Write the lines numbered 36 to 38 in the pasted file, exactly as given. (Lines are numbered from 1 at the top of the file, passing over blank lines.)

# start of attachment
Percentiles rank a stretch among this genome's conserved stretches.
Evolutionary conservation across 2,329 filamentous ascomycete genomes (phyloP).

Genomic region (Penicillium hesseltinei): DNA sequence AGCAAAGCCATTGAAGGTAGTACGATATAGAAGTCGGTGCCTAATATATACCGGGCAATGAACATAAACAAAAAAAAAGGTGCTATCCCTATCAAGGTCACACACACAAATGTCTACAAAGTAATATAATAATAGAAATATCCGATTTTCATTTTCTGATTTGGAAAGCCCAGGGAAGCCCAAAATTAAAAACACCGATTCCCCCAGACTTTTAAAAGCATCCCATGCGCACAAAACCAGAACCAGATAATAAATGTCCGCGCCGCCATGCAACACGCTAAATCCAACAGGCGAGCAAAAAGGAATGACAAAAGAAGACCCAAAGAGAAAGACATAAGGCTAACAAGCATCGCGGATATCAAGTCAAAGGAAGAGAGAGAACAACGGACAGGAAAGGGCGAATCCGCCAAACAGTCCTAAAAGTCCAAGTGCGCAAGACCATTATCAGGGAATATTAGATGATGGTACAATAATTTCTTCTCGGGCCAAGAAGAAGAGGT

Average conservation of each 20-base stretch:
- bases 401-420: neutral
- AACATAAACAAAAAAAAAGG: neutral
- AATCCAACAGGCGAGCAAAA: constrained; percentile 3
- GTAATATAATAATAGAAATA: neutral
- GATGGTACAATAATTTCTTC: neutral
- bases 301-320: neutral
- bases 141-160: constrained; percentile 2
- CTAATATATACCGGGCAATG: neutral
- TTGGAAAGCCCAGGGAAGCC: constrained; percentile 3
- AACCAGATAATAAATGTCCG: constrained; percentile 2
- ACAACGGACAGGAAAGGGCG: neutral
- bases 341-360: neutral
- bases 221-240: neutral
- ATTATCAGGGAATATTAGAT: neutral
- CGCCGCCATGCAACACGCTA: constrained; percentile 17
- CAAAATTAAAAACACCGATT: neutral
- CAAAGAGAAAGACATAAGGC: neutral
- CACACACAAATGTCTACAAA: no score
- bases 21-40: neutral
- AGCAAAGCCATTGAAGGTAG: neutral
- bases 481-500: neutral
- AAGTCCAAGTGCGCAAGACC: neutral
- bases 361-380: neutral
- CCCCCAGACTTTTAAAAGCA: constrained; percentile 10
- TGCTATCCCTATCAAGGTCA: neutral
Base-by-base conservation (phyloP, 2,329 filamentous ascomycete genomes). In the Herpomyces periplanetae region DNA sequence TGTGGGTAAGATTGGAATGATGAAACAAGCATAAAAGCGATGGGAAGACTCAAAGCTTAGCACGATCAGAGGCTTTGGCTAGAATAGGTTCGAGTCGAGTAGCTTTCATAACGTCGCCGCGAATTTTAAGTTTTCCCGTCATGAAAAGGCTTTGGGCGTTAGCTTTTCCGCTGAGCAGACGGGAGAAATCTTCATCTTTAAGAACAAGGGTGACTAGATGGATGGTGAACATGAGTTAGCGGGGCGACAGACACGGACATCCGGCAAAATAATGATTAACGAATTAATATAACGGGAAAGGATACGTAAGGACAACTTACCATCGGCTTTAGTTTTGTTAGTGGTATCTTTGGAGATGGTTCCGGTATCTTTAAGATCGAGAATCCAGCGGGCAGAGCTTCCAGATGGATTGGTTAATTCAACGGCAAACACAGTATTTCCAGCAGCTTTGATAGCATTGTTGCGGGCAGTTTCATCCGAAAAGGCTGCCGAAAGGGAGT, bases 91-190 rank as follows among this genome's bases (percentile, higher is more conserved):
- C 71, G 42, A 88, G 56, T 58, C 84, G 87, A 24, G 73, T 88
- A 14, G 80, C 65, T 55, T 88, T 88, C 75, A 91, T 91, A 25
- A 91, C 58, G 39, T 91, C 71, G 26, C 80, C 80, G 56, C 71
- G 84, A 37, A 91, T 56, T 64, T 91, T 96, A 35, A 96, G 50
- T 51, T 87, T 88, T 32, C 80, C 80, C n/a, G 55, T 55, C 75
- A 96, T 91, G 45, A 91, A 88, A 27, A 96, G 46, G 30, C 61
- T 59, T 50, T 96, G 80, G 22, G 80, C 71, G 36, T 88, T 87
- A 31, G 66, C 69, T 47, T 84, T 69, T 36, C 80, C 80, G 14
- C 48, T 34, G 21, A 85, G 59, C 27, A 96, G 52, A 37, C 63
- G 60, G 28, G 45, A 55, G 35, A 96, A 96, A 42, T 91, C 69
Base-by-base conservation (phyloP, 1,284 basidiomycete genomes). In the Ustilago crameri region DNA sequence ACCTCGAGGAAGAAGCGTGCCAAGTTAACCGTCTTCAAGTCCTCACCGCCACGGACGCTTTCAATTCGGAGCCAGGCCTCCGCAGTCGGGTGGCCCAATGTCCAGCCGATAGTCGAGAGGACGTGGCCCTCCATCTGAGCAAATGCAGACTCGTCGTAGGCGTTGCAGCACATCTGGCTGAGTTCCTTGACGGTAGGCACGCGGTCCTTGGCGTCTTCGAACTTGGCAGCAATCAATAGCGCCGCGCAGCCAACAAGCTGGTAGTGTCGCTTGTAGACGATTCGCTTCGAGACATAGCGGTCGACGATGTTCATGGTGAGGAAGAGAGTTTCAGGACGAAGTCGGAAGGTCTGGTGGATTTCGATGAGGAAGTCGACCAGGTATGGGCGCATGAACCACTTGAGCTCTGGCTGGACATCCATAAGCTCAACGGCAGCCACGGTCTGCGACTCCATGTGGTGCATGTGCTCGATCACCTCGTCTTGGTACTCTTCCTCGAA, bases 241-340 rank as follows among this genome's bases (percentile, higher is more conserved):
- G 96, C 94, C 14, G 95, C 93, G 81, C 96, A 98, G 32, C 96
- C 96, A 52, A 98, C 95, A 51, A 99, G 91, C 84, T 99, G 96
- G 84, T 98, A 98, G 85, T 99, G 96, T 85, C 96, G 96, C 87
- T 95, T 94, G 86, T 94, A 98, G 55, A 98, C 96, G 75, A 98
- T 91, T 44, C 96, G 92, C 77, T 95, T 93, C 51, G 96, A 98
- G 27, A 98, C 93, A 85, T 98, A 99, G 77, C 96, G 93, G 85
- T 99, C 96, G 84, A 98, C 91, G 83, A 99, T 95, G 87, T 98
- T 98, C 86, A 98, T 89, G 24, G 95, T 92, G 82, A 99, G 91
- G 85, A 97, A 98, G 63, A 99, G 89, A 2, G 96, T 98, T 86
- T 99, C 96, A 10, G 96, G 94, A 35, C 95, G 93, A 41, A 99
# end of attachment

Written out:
- A 96, T 91, G 45, A 91, A 88, A 27, A 96, G 46, G 30, C 61
- T 59, T 50, T 96, G 80, G 22, G 80, C 71, G 36, T 88, T 87
- A 31, G 66, C 69, T 47, T 84, T 69, T 36, C 80, C 80, G 14